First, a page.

The fight resumes of Fedor Emelianenko and Dan Henderson are chock full of memorable battles over more than a decade. They fought a range of opponents of all sizes and abilities in all corners of the world. Though they have never been on the same track long enough to face each other, the headliners of the Strikeforce/M-1 Global event on Saturday at the Sears Centre in Hoffman Estates, Ill., forged their reputations, in large part, against a common foe.
Antonio Rodrigo Nogueira spent about 75 minutes of his life locked in combat with Emelianenko and Henderson, a bruising and strenuous slate that laid bare the trio’s grit and gifts.
“I know those guys very well,” Nogueira said during a recent appearance on the Sherdog Radio Network’s “Rewind” program. “I’ll tell you, [they are] very similar. Both guys ... they have a very good right hand. They’re both very good Greco-[Roman wrestling] guys, so they throw the right hand and get close, shorten the distance. It’s kind of the same, the way they attack the person in the fight.”
In the year between Nogueira’s becoming the first heavyweight titleholder of Pride Fighting Championships and his 2002 rematch against Henderson, the submission master was regaled as the sport’s best heavyweight, if not its pound-for-pound best fighter. At Pride 24 in December 2002, the then-Brazilian Top Team representative put a submission attack clinic on the wily Henderson, who gave up 40 pounds in the fight and withstood several contortions until succumbing to a third-round armbar. At the next Pride, in a torch-passing moment, Emelianenko took the mantle as MMA’s top heavyweight, battering Nogueira from top position en route to a decision. Nogueira lost to Emelinaenko again in 2004 and to Henderson via split decision in 2000.
Nogueira said he slightly favors Ememlinaneko in the fight. He broke down elements of both fighters’ games:
Nogueira said Emelianenko was the more powerful puncher and referred to the kind of punches Pride announcer Stephen Quadros compared at the time to “someone hitting a buffalo with a baseball bat.” Emelianenko weighed in at 230 pounds for his last outing, a loss to Antonio Silva.
“His punch is stronger than Dan Henderson, for sure,” Nogueira said. “Fedor [has] got more power, punch for punch.”
“On the ground game, Dan Henderson plays more. He was trying to pass my guard ... [his] ground game is more fluid. He tried to do submissions. Dan Henderson tries more. And Fedor was holding there, tight elbows and throwing punches,” Nogueira said. “Fedor -- he’s way stronger, so he just holds and throws punches. He’s got a good ground-and-pound; his posture is good, better than Dan Henderson’s posture inside the guard. [Fedor] was just holding there, holding my hip and throwing punches.
“Henderson’s got short legs for him to bend his knees and push [his opponent] and stand up,” he added. “I [have] got big legs, so it’s easier for [Emelianenko] to hold somebody big like me. Henderson has short legs, so it’s easier to stand up. It’s not going to be easy to hold Henderson down. Fedor, he [has] got more armbars and kimuras, more attacks and submissions. I think Fedor would be the better submission guy if they both go to the ground.”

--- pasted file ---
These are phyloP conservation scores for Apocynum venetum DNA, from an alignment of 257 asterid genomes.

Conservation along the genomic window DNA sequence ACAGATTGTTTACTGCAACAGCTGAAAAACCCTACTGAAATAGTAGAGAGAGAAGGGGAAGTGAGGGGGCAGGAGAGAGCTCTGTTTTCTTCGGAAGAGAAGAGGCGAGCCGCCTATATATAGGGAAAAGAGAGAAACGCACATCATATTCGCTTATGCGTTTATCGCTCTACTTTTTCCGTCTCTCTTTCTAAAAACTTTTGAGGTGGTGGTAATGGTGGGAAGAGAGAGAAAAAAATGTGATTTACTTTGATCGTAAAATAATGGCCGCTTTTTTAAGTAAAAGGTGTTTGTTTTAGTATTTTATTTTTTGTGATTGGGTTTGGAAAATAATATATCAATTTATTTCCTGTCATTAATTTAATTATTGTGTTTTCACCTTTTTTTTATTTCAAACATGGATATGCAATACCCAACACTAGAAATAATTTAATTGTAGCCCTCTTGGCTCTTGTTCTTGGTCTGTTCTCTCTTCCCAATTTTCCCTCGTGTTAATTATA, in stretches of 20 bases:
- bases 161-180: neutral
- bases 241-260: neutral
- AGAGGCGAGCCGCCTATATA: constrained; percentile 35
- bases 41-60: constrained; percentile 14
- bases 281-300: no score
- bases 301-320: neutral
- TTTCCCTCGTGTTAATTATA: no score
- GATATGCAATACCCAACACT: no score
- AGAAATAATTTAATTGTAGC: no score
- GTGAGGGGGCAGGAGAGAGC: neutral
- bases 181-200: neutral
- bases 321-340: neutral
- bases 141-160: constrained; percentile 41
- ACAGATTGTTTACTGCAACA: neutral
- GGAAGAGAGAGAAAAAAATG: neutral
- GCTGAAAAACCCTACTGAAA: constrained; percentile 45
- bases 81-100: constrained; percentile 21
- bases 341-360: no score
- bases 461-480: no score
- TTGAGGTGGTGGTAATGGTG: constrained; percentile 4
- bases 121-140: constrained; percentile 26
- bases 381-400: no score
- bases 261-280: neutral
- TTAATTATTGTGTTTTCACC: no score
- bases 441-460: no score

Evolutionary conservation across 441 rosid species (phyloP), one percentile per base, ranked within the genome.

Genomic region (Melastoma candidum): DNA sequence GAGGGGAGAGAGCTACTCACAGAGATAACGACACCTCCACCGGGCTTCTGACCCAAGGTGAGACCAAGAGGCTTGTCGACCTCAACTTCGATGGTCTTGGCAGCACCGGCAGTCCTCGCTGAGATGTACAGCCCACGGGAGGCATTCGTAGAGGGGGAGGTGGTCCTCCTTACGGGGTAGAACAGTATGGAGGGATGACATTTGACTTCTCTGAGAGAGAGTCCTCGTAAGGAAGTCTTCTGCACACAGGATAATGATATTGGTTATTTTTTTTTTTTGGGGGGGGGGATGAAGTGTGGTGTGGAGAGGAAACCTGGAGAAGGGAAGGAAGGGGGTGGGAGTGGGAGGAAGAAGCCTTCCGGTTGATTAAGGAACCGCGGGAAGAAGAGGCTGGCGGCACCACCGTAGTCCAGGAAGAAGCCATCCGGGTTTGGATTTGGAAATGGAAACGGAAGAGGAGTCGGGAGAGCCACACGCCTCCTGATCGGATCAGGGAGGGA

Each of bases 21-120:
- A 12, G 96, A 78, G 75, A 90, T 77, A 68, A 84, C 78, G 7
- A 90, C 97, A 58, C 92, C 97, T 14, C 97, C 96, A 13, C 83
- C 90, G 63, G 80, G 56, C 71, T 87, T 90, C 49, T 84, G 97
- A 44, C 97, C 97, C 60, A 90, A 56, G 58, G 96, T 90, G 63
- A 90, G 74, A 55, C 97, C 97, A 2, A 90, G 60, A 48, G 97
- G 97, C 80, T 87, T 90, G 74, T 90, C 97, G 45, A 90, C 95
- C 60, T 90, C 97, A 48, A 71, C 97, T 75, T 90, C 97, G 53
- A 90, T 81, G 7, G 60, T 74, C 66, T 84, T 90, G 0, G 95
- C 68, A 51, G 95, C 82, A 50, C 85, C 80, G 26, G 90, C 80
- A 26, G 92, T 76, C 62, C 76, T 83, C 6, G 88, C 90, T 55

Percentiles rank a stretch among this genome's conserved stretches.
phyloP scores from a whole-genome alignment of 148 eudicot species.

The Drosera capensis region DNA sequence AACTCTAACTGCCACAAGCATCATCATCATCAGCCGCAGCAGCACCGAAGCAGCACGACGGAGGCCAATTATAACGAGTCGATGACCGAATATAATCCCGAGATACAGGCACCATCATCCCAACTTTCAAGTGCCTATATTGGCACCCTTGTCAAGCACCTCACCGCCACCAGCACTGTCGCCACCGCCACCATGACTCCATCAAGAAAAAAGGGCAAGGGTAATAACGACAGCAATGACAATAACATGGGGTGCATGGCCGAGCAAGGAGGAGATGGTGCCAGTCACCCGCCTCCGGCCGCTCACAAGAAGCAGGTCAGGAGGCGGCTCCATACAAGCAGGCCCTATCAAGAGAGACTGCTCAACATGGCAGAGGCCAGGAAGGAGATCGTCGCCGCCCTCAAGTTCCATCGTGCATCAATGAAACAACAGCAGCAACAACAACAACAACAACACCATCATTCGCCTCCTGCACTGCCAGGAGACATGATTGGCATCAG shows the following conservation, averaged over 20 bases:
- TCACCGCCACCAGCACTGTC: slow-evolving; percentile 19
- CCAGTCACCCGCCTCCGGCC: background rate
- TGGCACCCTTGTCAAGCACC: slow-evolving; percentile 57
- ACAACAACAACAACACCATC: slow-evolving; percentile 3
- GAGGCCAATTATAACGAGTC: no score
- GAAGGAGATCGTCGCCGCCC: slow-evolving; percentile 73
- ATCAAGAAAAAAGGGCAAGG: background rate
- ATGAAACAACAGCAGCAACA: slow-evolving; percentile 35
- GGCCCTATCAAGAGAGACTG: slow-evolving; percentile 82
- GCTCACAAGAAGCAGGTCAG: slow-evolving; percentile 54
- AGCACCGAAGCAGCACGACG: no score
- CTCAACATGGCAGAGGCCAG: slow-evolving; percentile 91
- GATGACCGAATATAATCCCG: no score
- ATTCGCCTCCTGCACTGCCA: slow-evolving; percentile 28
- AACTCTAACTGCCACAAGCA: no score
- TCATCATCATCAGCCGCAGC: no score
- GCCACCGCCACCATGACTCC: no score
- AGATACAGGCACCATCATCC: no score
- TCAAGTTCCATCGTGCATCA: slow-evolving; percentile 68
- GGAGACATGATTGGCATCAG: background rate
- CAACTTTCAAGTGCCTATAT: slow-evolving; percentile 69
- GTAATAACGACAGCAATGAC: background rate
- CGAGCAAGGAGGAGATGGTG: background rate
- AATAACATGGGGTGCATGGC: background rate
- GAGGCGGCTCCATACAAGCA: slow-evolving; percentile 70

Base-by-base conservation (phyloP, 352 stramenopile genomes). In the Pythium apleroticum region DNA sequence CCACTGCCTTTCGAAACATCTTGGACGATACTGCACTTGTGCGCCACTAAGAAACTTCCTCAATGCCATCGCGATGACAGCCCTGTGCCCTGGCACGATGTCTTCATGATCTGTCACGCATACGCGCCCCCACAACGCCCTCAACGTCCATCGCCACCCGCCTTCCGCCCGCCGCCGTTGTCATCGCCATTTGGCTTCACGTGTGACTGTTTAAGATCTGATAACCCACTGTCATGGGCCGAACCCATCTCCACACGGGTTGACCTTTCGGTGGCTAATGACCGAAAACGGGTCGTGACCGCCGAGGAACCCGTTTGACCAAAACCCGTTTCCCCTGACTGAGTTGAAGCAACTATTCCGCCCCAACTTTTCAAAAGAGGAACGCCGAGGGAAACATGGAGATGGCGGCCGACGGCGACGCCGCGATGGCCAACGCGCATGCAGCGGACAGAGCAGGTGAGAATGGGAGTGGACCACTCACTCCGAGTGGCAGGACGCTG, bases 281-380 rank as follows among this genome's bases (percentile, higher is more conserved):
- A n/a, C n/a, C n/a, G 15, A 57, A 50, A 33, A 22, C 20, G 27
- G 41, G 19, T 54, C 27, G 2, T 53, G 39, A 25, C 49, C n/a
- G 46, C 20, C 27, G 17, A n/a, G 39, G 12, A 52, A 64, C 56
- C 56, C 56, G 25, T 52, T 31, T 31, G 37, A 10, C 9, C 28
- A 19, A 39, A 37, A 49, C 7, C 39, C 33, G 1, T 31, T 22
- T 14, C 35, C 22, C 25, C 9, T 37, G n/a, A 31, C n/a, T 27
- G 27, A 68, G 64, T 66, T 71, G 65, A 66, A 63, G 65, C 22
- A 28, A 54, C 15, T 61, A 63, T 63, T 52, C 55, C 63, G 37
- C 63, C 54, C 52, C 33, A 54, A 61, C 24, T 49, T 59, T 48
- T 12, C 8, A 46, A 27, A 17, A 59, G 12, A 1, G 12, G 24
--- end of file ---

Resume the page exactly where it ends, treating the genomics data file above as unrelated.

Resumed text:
Nogueira said Henderson will not be easy to tap despite Emelianenko’s varied weapons.
“Once I got [Henderson] in the omaplata and I see his arm, his shoulder looks like it’s going to come out. And all of a sudden, the guy’s just on top of me throwing punches. So, damn, he’s very flexible and is hard to submit, and he never gives up,” he said. “That guy, he [has] got a heart of a champ, so that’s why he is coming back all over. When people think he’s not doing well, he’s just kind of [gets] back in good shape again. He never gives up.
“Of course, Fedor is one of the best submission guys,” Nogueira added. “He’s got a very good armbar. I think that can happen, too, if Dan Henderson lets him stay in the position [on the bottom]. But Dan Henderson is very tough, and he don’t give up. It’s not going to be easy for him to submit Dan Henderson.”
“I had a harder time with Fedor. He uses his body more; he uses a lot more of his body, so I have a harder time to clinch him,” Nogueira said. “But Dan Henderson’s clinch is very good. I think he’s very dangerous. If Dan Henderson clinches him, it would be a smarter game, because he’s a Greco guy, [and] he can take away [his opponent’s strength] when he clinches the guy. It will probably be Dan Henderson using the Greco-Roman [wrestling] he’s got, play a little in the clinch and take a little bit of [Fedor’s] endurance and strength in the clinch.”
“He’s a good fighter; he had two bad moments,” Nogueira said. “I think he underestimated [Fabricio] Werdum a lot. Werdum, of course, he has got skills to submit anyone else in the world. He’s one of the best heavyweights in jiu-jitsu in the game. Fedor underestimated him in the way he played his guard. He was too confident, and he paid for that. And Antonio [Silva] is a huge guy. He’s got really good double-legs and he’s got a good chin and he’s improving standing up. So Antonio’s really one of the top fighters right now. But I think Fedor is still a good fighter and one of the best fighters in the world. He’s going to go back stronger, and I still believe he can be in the top of the heavyweight division or the light heavyweight [division] -- wherever he goes.”